Commentary Search

Trailblazing Women in Government: Sandra Day O’Connor

By by Dieadra Marshall 2nd Medical Operations Squadron


Sandra Day O’Connor was the first woman to be appointed to the U.S. Supreme Court. She was born in El Paso, Texas, March 26, 1930, but spent a large amount of her youth on her family’s ranch in Arizona.

Sandra Day O’Connor graduated from Stanford University in 1950 with a bachelor’s degree in Economics. O’Connor continued her education at Stanford University law school, she graduated 3rd in her class in 1952. With very few opportunities for female lawyers during this time period Sandra Day O’Connor worked for the county attorney of California’s San Mateo region for free just to gain experience and to build her reputation. She quickly earned a notable reputation for being “firm, but just” which became her meal ticket to a paycheck and a position as the deputy county attorney.

For about four years Sandra Day O’Connor worked overseas as a civilian lawyer before returning to Arizona in 1958 to work in the public service area of law as the state’s assistant attorney general from 1965-69. In 1974, she ran for the position of judge in Maricopa County and won. She is a noted conservative Republican who remained very involved in politics outside the courtroom.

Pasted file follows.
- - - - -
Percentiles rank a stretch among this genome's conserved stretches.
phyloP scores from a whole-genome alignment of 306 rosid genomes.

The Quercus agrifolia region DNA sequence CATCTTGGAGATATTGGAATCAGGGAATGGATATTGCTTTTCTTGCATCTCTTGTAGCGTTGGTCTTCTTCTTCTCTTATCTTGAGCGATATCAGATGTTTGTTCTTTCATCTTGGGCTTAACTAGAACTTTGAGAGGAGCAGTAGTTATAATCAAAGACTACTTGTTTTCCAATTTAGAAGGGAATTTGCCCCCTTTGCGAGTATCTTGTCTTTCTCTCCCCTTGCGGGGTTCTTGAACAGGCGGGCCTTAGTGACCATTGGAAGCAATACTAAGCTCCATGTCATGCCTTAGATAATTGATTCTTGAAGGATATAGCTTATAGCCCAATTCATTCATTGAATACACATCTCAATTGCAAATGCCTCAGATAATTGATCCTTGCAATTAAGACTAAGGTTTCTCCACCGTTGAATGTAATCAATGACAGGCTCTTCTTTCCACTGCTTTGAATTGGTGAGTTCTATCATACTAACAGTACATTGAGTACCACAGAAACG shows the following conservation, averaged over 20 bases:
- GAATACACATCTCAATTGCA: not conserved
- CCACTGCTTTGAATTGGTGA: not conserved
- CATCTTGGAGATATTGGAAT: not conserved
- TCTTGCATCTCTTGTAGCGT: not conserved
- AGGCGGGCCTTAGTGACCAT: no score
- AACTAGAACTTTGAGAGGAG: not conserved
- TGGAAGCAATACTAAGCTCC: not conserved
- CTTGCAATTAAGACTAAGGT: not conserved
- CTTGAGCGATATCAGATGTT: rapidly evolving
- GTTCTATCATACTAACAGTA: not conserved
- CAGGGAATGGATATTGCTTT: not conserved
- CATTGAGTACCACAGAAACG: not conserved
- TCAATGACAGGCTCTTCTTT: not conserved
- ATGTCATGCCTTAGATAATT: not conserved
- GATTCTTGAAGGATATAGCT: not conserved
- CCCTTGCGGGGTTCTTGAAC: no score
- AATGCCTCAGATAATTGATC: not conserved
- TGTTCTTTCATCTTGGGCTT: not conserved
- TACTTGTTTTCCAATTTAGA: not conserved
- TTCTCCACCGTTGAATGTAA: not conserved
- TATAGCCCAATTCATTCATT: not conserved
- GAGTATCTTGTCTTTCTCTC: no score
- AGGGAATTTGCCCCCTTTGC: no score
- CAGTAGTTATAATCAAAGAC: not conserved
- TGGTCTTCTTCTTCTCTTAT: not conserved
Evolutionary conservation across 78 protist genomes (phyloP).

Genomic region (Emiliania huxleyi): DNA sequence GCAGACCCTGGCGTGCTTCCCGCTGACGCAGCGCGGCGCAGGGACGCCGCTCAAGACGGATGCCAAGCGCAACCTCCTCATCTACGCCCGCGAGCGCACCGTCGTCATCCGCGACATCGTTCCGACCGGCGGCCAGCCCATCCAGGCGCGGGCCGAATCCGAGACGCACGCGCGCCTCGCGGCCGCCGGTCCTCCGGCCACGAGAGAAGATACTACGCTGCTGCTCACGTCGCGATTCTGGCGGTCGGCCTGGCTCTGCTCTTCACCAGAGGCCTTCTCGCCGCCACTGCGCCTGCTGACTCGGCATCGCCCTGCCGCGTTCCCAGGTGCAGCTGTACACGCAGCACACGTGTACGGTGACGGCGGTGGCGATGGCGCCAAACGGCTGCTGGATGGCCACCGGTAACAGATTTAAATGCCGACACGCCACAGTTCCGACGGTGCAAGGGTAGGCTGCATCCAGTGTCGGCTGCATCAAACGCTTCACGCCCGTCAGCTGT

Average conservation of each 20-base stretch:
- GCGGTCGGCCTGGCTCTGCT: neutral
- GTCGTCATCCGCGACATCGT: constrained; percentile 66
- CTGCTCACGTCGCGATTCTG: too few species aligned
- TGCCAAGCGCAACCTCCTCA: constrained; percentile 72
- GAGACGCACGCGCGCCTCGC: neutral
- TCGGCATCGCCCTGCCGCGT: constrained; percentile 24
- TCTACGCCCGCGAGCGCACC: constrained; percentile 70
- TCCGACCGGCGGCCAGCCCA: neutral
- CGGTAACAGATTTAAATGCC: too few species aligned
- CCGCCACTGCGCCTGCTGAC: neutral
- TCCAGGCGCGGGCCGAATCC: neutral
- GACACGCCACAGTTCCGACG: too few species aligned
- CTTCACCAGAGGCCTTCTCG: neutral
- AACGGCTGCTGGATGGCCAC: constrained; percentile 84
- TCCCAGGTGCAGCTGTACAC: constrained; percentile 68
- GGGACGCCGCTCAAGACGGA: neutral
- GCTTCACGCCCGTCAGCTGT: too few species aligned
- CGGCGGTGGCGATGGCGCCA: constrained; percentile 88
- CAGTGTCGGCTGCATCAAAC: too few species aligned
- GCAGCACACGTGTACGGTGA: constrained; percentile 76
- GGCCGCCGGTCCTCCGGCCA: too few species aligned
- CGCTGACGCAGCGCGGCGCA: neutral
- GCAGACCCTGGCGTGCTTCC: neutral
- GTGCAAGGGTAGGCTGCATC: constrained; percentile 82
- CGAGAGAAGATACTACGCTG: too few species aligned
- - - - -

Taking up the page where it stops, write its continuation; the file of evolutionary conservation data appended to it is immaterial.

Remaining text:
After only two years of service, then President Ronald Reagan nominated her for the associate justice of the U.S. Supreme Court. Sandra Day O’Connor received undisputed approval from the U.S. Senate and broke down barriers when she was sworn in as the first female justice on the Supreme Court.

During her term with the Supreme Court, Sandra Day O'Connor faced some personal medical challenges. Sandra Day O’Connor was diagnosed with breast cancer in 1988 and underwent a mastectomy, which did not interrupt her position with the Supreme Court. She married her husband, John Jay O’Connor, in 1952. The couple had three sons. She felt that with her husband's deteriorating health, he needed her more than anything else which led the respected jurist to step down from the bench and retire Jan. 31, 2006. John Jay O’Connor III, suffered from Alzheimer’s and died in 2009.

For 24 years, Sandra Day O'Connor was a pioneering force on the Supreme Court. She'll long be remembered for acting as a steady, guiding hand in the court's decisions during those years and for serving as a swing vote in important cases. Since retiring, O'Connor is still currently active on the lecture circuit, speaking to different groups around the country while continuing to weigh in on legal issues.

In 2006, Arizona State University named its law school after the distinguished justice and President Obama honored her with the Presidential Medal of Freedom in 2009.